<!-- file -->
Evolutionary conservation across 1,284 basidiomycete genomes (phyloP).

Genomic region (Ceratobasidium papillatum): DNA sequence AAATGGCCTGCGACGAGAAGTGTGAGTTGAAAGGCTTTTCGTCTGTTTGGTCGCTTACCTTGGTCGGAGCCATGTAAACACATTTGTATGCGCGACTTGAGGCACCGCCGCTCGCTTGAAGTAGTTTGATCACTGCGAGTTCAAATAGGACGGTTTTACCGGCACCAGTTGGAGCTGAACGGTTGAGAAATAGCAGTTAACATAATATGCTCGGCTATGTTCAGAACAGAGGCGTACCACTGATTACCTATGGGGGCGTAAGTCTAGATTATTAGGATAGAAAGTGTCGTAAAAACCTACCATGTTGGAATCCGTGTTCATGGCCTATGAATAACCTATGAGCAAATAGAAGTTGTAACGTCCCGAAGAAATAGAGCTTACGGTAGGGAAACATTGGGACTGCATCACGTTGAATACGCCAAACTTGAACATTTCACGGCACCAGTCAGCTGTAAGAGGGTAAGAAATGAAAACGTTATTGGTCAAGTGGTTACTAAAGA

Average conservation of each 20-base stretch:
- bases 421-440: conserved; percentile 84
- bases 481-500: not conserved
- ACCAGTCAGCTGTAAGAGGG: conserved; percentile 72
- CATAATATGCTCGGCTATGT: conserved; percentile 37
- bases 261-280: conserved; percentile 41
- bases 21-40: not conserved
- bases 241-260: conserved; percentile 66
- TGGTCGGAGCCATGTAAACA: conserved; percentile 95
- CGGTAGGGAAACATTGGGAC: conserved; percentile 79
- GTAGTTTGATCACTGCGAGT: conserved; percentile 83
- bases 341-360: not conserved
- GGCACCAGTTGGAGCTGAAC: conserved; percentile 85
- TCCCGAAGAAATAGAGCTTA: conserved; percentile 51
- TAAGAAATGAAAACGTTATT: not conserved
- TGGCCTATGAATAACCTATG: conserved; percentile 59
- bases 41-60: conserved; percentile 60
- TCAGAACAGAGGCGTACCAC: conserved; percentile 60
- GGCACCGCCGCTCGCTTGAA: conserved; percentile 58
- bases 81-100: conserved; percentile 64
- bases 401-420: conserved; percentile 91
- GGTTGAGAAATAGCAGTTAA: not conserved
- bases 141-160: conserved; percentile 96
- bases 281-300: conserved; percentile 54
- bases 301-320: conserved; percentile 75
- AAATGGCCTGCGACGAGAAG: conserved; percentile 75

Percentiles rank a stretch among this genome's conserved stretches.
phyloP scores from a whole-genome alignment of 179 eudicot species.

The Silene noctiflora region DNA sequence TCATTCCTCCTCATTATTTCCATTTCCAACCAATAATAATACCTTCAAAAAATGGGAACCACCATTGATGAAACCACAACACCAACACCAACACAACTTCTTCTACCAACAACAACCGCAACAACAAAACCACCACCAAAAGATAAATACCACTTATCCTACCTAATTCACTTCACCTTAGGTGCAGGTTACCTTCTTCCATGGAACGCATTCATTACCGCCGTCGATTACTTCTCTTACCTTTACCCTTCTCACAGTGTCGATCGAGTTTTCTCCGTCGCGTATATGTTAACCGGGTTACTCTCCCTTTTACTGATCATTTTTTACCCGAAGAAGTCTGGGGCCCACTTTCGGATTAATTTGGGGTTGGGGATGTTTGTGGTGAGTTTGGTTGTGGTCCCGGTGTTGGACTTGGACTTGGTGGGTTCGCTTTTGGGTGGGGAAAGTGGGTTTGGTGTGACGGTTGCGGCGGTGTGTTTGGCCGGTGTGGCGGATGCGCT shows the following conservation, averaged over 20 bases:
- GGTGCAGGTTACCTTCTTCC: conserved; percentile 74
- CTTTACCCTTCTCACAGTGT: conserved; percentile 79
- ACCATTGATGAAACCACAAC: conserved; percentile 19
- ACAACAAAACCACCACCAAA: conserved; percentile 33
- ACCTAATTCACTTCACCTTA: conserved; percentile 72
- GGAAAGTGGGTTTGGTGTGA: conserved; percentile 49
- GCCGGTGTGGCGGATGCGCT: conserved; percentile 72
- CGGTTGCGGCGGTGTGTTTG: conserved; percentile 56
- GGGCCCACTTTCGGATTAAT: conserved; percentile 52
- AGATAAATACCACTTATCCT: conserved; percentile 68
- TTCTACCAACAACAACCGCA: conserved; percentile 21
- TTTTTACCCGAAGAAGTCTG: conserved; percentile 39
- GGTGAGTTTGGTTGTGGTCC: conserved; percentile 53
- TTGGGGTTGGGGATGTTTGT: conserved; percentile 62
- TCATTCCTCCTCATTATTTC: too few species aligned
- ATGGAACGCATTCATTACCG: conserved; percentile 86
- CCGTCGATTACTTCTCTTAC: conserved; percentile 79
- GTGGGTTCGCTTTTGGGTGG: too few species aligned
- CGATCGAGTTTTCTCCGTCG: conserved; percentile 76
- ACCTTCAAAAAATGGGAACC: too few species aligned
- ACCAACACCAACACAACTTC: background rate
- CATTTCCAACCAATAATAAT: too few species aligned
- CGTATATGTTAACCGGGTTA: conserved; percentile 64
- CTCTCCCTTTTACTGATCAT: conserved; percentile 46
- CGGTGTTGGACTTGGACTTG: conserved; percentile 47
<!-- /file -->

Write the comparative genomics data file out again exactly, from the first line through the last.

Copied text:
Evolutionary conservation across 1,284 basidiomycete genomes (phyloP).

Genomic region (Ceratobasidium papillatum): DNA sequence AAATGGCCTGCGACGAGAAGTGTGAGTTGAAAGGCTTTTCGTCTGTTTGGTCGCTTACCTTGGTCGGAGCCATGTAAACACATTTGTATGCGCGACTTGAGGCACCGCCGCTCGCTTGAAGTAGTTTGATCACTGCGAGTTCAAATAGGACGGTTTTACCGGCACCAGTTGGAGCTGAACGGTTGAGAAATAGCAGTTAACATAATATGCTCGGCTATGTTCAGAACAGAGGCGTACCACTGATTACCTATGGGGGCGTAAGTCTAGATTATTAGGATAGAAAGTGTCGTAAAAACCTACCATGTTGGAATCCGTGTTCATGGCCTATGAATAACCTATGAGCAAATAGAAGTTGTAACGTCCCGAAGAAATAGAGCTTACGGTAGGGAAACATTGGGACTGCATCACGTTGAATACGCCAAACTTGAACATTTCACGGCACCAGTCAGCTGTAAGAGGGTAAGAAATGAAAACGTTATTGGTCAAGTGGTTACTAAAGA

Average conservation of each 20-base stretch:
- bases 421-440: conserved; percentile 84
- bases 481-500: not conserved
- ACCAGTCAGCTGTAAGAGGG: conserved; percentile 72
- CATAATATGCTCGGCTATGT: conserved; percentile 37
- bases 261-280: conserved; percentile 41
- bases 21-40: not conserved
- bases 241-260: conserved; percentile 66
- TGGTCGGAGCCATGTAAACA: conserved; percentile 95
- CGGTAGGGAAACATTGGGAC: conserved; percentile 79
- GTAGTTTGATCACTGCGAGT: conserved; percentile 83
- bases 341-360: not conserved
- GGCACCAGTTGGAGCTGAAC: conserved; percentile 85
- TCCCGAAGAAATAGAGCTTA: conserved; percentile 51
- TAAGAAATGAAAACGTTATT: not conserved
- TGGCCTATGAATAACCTATG: conserved; percentile 59
- bases 41-60: conserved; percentile 60
- TCAGAACAGAGGCGTACCAC: conserved; percentile 60
- GGCACCGCCGCTCGCTTGAA: conserved; percentile 58
- bases 81-100: conserved; percentile 64
- bases 401-420: conserved; percentile 91
- GGTTGAGAAATAGCAGTTAA: not conserved
- bases 141-160: conserved; percentile 96
- bases 281-300: conserved; percentile 54
- bases 301-320: conserved; percentile 75
- AAATGGCCTGCGACGAGAAG: conserved; percentile 75

Percentiles rank a stretch among this genome's conserved stretches.
phyloP scores from a whole-genome alignment of 179 eudicot species.

The Silene noctiflora region DNA sequence TCATTCCTCCTCATTATTTCCATTTCCAACCAATAATAATACCTTCAAAAAATGGGAACCACCATTGATGAAACCACAACACCAACACCAACACAACTTCTTCTACCAACAACAACCGCAACAACAAAACCACCACCAAAAGATAAATACCACTTATCCTACCTAATTCACTTCACCTTAGGTGCAGGTTACCTTCTTCCATGGAACGCATTCATTACCGCCGTCGATTACTTCTCTTACCTTTACCCTTCTCACAGTGTCGATCGAGTTTTCTCCGTCGCGTATATGTTAACCGGGTTACTCTCCCTTTTACTGATCATTTTTTACCCGAAGAAGTCTGGGGCCCACTTTCGGATTAATTTGGGGTTGGGGATGTTTGTGGTGAGTTTGGTTGTGGTCCCGGTGTTGGACTTGGACTTGGTGGGTTCGCTTTTGGGTGGGGAAAGTGGGTTTGGTGTGACGGTTGCGGCGGTGTGTTTGGCCGGTGTGGCGGATGCGCT shows the following conservation, averaged over 20 bases:
- GGTGCAGGTTACCTTCTTCC: conserved; percentile 74
- CTTTACCCTTCTCACAGTGT: conserved; percentile 79
- ACCATTGATGAAACCACAAC: conserved; percentile 19
- ACAACAAAACCACCACCAAA: conserved; percentile 33
- ACCTAATTCACTTCACCTTA: conserved; percentile 72
- GGAAAGTGGGTTTGGTGTGA: conserved; percentile 49
- GCCGGTGTGGCGGATGCGCT: conserved; percentile 72
- CGGTTGCGGCGGTGTGTTTG: conserved; percentile 56
- GGGCCCACTTTCGGATTAAT: conserved; percentile 52
- AGATAAATACCACTTATCCT: conserved; percentile 68
- TTCTACCAACAACAACCGCA: conserved; percentile 21
- TTTTTACCCGAAGAAGTCTG: conserved; percentile 39
- GGTGAGTTTGGTTGTGGTCC: conserved; percentile 53
- TTGGGGTTGGGGATGTTTGT: conserved; percentile 62
- TCATTCCTCCTCATTATTTC: too few species aligned
- ATGGAACGCATTCATTACCG: conserved; percentile 86
- CCGTCGATTACTTCTCTTAC: conserved; percentile 79
- GTGGGTTCGCTTTTGGGTGG: too few species aligned
- CGATCGAGTTTTCTCCGTCG: conserved; percentile 76
- ACCTTCAAAAAATGGGAACC: too few species aligned
- ACCAACACCAACACAACTTC: background rate
- CATTTCCAACCAATAATAAT: too few species aligned
- CGTATATGTTAACCGGGTTA: conserved; percentile 64
- CTCTCCCTTTTACTGATCAT: conserved; percentile 46
- CGGTGTTGGACTTGGACTTG: conserved; percentile 47